BACKGROUND & OBJECTIVE
Moderate to severe mobility limitations, such as difficulty ambulating or performing stairs, is associated with multimorbidity (defined as having two or more chronic diseases) and physical inactivity (defined as not performing 150 minutes per week of moderate to vigorous physical activity (MVPA)) (1, 2). In order for clinicians to be able to intervene and break apart this association, we need a deeper understanding of this interlinked relationship. A deeper understanding is particularly important for our older adult population who have been identified as having a high prevalence of mobility limitations and multimorbidity, as well as being physically inactive (3-5). The researchers of this study agreed with this importance, resulting in their aim of describing the multimorbidity burden and accelerometer-assessed physical activity patterns of older adults.
Data analyzed: Researchers used the results of the National Health and Nutritional Examination Survey (NHANES), a survey that combines interviews and physical exams to assess the health and nutritional status of US community-dwelling adults. Physical function classification: Using the NHANES self-reported data on physical function limitations, individuals were categorized into three mutually exclusive physical function groups:
- ADL disabled (ADL-D; defined as needing special equipment to walk or having difficulty with walking, standing up from an armless chair, getting in and out of bed, eating, dressing, reaching, or grasping)
- Activity limitations (AL; defined as having difficulty with the ADL’s listed in ADL-D)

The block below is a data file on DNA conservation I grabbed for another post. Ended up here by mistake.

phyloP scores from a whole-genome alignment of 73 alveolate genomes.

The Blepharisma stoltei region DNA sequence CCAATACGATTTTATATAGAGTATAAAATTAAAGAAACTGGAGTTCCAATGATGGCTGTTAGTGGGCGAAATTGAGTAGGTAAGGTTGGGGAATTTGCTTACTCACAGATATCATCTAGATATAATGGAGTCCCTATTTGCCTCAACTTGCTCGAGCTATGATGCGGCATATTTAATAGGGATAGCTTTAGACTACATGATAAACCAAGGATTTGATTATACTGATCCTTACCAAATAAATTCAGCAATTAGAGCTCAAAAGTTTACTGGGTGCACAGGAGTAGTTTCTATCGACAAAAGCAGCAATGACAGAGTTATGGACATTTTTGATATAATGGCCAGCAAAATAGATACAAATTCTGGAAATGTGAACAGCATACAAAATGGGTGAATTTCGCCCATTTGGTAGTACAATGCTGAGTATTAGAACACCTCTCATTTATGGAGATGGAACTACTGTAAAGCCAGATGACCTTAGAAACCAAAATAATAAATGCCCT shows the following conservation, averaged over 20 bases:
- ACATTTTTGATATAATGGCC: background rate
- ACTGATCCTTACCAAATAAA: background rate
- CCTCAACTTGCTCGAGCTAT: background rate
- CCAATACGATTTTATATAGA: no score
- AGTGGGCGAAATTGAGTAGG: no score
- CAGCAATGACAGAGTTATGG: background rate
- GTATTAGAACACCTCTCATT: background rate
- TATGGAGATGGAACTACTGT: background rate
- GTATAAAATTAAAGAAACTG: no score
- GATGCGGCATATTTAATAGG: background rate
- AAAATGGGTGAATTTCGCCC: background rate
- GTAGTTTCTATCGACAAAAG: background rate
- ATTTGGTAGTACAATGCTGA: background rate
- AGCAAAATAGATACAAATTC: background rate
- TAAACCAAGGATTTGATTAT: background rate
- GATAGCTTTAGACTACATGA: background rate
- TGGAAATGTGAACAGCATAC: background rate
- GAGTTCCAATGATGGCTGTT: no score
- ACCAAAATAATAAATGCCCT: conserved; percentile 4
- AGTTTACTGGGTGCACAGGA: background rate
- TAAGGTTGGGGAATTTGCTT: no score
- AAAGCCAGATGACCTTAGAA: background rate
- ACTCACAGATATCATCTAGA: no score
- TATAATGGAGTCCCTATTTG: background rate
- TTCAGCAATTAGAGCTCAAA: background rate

- High physical functioning (HF; defined as having no difficulty with ADL’s listed in ADL-D)
Objective measures of Physical Activity (PA): PA was measured using accelerometers which presented data in units of ‘activity counts/minute.’ Individuals were classified based on NHANES sedentary cut points: 0-99 counts/min=sedentary; 100-759 counts/min=light; 760-2019 counts/min=lifestyle; and > 2020 counts/min = MVPA. Multimorbidity: Individuals were classified as having multimorbidity’s if they stated that they had two or more of the following diagnosis’: arthritis, cancer, cardiovascular disease, chronic kidney disease, diabetes, hypertension, pulmonary disease, osteoporosis, or stroke.
Differences in PA between the three function classifications: HF group were significantly younger, had lower BMI, and lower prevalence of multimorbidity compared to AL and ADL-D groups. They were also identified as having 30% more total activity counts and activity